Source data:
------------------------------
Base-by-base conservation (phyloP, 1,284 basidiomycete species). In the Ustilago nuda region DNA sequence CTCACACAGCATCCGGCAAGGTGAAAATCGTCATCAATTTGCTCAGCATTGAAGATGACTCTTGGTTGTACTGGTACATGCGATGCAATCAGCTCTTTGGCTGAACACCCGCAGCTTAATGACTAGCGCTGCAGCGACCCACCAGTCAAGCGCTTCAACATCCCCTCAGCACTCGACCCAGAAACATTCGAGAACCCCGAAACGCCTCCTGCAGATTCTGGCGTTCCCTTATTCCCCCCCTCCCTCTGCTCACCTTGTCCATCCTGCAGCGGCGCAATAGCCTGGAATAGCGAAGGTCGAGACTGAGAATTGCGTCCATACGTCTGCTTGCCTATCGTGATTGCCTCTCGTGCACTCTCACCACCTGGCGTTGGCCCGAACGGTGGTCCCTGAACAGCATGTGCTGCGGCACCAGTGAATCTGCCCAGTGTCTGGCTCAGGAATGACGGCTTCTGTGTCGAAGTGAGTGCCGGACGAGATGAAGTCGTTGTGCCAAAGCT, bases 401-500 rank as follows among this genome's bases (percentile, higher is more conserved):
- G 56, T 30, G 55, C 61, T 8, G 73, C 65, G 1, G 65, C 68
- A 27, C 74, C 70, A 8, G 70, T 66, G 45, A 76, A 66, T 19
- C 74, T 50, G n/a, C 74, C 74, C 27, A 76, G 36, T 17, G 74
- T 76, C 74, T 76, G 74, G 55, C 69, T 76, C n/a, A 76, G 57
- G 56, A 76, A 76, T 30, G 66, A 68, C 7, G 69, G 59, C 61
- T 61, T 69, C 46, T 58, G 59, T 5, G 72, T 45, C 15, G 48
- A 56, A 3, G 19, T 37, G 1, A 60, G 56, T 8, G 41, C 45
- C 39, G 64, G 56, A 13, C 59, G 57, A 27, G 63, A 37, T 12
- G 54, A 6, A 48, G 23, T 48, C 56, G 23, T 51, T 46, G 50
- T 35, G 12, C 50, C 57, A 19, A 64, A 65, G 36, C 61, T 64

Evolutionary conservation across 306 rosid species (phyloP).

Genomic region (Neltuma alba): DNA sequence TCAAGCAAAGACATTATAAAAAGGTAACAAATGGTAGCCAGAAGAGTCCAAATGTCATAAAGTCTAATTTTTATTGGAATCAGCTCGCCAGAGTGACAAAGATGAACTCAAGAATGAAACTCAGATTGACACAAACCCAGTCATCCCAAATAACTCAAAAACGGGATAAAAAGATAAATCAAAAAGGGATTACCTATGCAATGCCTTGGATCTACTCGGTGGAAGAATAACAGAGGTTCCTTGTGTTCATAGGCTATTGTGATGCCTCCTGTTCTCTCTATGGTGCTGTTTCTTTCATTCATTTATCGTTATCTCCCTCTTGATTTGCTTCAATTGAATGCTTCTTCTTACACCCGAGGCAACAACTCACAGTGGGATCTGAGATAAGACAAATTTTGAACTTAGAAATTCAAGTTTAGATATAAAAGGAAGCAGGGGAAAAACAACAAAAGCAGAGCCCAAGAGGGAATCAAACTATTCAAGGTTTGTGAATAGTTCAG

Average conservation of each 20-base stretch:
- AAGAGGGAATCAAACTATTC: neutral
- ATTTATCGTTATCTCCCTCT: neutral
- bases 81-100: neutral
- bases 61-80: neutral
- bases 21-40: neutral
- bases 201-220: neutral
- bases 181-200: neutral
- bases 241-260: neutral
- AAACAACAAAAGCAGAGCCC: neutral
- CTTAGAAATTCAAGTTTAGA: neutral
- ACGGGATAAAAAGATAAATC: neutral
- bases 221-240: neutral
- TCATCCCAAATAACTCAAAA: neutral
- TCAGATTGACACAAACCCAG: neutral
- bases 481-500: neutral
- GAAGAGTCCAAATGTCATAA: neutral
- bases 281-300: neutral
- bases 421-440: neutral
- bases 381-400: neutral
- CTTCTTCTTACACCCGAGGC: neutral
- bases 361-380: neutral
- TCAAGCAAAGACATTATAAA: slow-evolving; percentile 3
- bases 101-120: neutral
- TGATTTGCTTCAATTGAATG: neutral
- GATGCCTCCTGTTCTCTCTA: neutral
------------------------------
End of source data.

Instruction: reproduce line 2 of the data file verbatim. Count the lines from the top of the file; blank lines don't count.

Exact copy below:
- G 56, T 30, G 55, C 61, T 8, G 73, C 65, G 1, G 65, C 68